"There's lots of years where we're not even open at this time anyway," he explained.

"When it comes to normal golf course operation, even if we do open in March, there's no guarantee that people are golfing in April because the weather can change. You know, you take a year like last year, golf really didn't get started 'til the second week of June because it rained and rained and rained."

He added that if the closures continue into May, that's when it would really start cutting into their season. 

Listening to experts

Meanwhile, Doug Quick, the general manager of Kingsville Golf Club, says a golf course is an easy place to follow social distancing rules, but that ultimately, he's taking his cue from public health officials. 

"I think this particular virus is so new and so unknown that we're not really going to make an opinion whether we should be open or not. We're going to follow whatever the experts tell us to do."

On Monday, the province of Ontario extended the Declaration of Emergency and the associated emergency measures, including the closure of non-essential workplaces. It also issued a new emergency order closing all communal or shared public or private, outdoor recreational amenities everywhere in Ontario.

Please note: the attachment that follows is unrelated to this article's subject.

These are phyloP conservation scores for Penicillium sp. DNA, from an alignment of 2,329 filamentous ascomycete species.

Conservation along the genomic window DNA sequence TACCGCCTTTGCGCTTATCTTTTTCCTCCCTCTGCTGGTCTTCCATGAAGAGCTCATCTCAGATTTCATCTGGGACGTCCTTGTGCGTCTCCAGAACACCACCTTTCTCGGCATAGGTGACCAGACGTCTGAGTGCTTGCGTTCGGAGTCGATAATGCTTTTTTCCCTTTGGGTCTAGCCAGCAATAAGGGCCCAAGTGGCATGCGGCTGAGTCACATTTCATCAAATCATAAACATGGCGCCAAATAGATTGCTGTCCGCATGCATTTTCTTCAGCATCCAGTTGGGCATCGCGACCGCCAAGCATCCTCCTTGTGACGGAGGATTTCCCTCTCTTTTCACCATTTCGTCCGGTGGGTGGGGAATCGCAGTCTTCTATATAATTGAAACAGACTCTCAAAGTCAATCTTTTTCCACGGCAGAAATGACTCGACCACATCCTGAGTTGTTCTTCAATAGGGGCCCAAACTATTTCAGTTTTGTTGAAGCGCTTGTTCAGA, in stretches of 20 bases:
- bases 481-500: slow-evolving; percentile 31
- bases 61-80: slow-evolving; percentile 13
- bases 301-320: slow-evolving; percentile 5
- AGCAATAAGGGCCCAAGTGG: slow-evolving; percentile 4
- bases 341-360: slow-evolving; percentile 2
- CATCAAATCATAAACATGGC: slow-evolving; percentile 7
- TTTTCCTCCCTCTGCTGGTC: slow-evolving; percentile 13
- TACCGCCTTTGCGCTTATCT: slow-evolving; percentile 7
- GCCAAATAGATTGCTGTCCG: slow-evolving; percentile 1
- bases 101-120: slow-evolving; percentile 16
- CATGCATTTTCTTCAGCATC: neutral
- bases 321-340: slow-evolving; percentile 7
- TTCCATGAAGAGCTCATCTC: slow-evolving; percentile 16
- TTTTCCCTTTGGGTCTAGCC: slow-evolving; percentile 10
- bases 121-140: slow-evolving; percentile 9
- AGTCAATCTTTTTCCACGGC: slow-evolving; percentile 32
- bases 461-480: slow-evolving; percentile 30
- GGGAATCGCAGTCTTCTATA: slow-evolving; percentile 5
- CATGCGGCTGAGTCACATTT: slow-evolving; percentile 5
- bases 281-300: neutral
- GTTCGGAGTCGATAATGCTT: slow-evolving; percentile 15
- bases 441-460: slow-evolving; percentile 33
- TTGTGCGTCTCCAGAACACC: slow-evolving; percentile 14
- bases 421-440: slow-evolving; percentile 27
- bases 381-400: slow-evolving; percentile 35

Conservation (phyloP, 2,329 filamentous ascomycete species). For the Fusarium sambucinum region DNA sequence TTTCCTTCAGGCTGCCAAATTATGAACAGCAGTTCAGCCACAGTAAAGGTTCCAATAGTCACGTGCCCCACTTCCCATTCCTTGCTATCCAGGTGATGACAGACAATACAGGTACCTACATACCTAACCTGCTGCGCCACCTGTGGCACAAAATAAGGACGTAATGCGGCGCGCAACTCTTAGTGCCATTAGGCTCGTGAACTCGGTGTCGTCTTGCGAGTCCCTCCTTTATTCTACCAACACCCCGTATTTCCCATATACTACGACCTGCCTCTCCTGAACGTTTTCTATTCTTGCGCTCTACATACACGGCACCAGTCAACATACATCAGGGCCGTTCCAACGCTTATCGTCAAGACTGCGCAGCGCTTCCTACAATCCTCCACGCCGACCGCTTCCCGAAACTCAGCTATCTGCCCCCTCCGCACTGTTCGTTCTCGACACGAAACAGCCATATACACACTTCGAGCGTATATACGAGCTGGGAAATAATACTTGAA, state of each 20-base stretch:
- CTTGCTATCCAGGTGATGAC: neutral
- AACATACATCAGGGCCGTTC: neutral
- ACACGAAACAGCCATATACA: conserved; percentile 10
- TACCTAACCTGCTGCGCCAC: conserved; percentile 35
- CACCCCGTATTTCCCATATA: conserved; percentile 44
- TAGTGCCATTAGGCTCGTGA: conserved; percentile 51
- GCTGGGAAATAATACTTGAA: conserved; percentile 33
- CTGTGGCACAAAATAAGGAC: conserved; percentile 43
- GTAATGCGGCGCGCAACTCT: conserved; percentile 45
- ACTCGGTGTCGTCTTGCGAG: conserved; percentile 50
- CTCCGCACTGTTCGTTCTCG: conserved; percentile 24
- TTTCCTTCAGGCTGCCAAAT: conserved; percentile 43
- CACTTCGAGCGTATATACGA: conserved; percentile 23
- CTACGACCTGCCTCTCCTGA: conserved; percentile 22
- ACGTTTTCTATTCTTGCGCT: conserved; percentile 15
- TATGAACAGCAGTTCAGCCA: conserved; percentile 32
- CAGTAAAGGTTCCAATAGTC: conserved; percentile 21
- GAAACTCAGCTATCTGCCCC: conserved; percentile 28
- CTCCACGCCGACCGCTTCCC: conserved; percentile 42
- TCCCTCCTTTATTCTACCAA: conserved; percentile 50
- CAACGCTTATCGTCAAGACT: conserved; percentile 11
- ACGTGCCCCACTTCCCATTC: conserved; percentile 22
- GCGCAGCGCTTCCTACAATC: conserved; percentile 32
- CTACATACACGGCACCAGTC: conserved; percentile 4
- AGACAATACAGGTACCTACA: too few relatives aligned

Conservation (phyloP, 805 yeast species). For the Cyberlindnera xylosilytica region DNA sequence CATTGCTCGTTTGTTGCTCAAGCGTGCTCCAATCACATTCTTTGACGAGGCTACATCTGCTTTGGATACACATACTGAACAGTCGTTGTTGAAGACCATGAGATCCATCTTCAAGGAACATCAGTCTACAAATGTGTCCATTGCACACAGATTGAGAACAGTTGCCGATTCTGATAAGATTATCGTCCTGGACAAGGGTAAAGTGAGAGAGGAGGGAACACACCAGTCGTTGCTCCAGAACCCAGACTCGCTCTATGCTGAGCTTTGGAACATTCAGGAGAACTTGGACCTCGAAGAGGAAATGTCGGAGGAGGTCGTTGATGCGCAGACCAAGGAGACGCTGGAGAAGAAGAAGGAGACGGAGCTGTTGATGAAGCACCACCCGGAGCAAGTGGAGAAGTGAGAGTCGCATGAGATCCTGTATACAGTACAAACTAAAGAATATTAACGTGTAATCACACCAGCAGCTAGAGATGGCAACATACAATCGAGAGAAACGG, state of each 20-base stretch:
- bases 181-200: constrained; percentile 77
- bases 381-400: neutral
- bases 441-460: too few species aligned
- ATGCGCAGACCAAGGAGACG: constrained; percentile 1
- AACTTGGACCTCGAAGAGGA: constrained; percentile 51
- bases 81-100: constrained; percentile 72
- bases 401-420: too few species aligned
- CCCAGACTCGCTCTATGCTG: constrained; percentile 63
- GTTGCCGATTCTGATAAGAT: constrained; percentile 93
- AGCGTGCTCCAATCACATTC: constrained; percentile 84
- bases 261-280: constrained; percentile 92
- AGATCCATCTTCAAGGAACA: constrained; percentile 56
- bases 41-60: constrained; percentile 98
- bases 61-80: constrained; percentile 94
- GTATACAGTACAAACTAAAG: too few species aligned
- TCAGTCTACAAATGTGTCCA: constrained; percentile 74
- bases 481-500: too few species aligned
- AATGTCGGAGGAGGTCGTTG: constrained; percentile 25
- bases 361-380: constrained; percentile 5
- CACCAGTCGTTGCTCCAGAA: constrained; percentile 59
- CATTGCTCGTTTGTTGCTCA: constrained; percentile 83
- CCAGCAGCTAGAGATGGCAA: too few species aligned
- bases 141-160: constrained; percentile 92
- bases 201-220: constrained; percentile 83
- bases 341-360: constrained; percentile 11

The Windsor-Essex County Health Unit says its recommendations are in line with the province's, which are that everyone should stay home, except for essential reasons, like accessing health care services, groceries and walking a pet. 

Golf courses are not listed as an essential workplace, but there is a form available on the province's website that allows businesses that believe they're essential to apply to be added to the list. 

So for golf courses that would like to be open, that is an option. 

For many of us, spring means the start of golf season. But with COVID-19 measures in place, non-essential businesses like golf courses have had to either shut down... or delay their opening days. Owners understand WHY this needs to happen...but they wonder if there's a way for golf to continue? Some say that golf is an excellent way to help people manage their mental health -- especially at a time like this. Our reporter Katerina Georgieva has been reaching out to golf courses throughout our region. 8:05